It is a measure of Harrington’s extraordinary influence that, from 1660 onwards, agrarian laws would remain permanently at the center of republican political thought. Writers from Montesquieu to Rousseau, and from Jefferson to Tocqueville, would regard it as axiomatic that republics ought to legislate limits on private ownership in order to realize a particular vision of civic life.4

Montesquieu explicitly states his fear that economic inequality would sink a republic: “Inequality would enter at the point not protected by the laws, and the republic will be lost.”5  Sitaraman summarizes Montesquieu’s proposed solutions:

The answer Montesquieu suggested, was to “regulate to this end dowries, gifts, inheritances, testaments, in sum, all the kinds of contracts.” Passing on wealth to others in an unregulated fashion would “disturb the disposition of the fundamental laws.” After a long discussion of innovative methods for regulating the transfers and concentration of wealth, Montesquieu recognized a practical reality: “Although in a democracy real equality is the soul of the state, still this equality is so difficult to establish that an extreme precision in this regard would not always be suitable.” He therefore suggested establishing outer bounds of wealth and then passing laws that will “equalize inequalities” thorough “burdens they impose on the rich and the relief they afford to the poor.”6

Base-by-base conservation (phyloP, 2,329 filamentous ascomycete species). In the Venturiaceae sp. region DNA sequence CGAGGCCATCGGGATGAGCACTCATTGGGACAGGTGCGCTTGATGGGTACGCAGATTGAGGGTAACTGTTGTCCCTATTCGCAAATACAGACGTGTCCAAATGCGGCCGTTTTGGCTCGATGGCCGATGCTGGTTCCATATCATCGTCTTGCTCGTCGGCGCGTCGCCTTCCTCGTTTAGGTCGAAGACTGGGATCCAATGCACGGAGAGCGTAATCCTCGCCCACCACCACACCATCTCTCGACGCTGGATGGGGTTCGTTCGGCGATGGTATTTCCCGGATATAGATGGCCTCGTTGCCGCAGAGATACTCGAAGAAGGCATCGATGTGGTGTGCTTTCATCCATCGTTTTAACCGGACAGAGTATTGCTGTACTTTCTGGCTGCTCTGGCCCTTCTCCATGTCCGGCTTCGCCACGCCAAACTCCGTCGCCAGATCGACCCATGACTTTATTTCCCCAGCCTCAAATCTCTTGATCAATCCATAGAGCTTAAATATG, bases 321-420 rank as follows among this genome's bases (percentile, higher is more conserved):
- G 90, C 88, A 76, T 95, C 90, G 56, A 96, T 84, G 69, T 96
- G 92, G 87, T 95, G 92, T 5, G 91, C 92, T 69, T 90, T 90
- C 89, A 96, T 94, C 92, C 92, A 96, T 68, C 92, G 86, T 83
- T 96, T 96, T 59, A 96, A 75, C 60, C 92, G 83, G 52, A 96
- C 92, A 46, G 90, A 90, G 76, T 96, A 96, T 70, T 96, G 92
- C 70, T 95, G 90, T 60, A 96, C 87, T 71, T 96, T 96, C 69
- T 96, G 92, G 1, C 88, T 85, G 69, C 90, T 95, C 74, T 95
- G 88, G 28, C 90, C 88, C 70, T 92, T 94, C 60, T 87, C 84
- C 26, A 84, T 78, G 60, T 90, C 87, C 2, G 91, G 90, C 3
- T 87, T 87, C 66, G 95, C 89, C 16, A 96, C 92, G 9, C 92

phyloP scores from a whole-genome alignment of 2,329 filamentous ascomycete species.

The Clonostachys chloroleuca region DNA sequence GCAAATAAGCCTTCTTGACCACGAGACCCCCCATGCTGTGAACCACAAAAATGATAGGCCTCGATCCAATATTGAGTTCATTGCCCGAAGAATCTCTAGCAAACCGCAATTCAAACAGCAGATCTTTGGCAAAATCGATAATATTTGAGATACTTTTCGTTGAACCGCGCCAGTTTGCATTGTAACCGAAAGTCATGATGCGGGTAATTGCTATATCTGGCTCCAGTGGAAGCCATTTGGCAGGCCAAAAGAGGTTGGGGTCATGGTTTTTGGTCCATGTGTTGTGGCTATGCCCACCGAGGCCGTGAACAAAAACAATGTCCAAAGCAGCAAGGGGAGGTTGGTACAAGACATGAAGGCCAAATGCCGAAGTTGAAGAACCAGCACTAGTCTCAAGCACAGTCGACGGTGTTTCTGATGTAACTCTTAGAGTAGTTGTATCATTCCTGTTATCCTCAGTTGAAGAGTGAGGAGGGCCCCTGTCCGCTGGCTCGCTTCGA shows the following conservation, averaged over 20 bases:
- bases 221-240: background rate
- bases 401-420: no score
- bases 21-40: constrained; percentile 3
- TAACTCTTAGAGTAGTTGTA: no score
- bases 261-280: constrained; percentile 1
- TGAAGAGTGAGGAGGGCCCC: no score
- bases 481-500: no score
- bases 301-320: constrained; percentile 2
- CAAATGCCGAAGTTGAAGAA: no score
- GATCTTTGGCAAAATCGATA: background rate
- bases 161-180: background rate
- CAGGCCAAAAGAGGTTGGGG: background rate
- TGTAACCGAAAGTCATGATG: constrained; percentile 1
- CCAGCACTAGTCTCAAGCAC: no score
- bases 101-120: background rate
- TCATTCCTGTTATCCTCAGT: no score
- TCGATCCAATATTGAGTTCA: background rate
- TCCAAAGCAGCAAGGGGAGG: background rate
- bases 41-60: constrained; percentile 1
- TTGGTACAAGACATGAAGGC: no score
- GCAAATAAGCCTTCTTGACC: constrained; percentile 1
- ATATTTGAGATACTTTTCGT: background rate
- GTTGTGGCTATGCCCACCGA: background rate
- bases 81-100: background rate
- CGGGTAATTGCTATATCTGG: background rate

A mid-1880s letter from Jefferson to Madison addresses the mass unemployment Jefferson was observing in France at the time. Here’s the more theoretical part of the letter: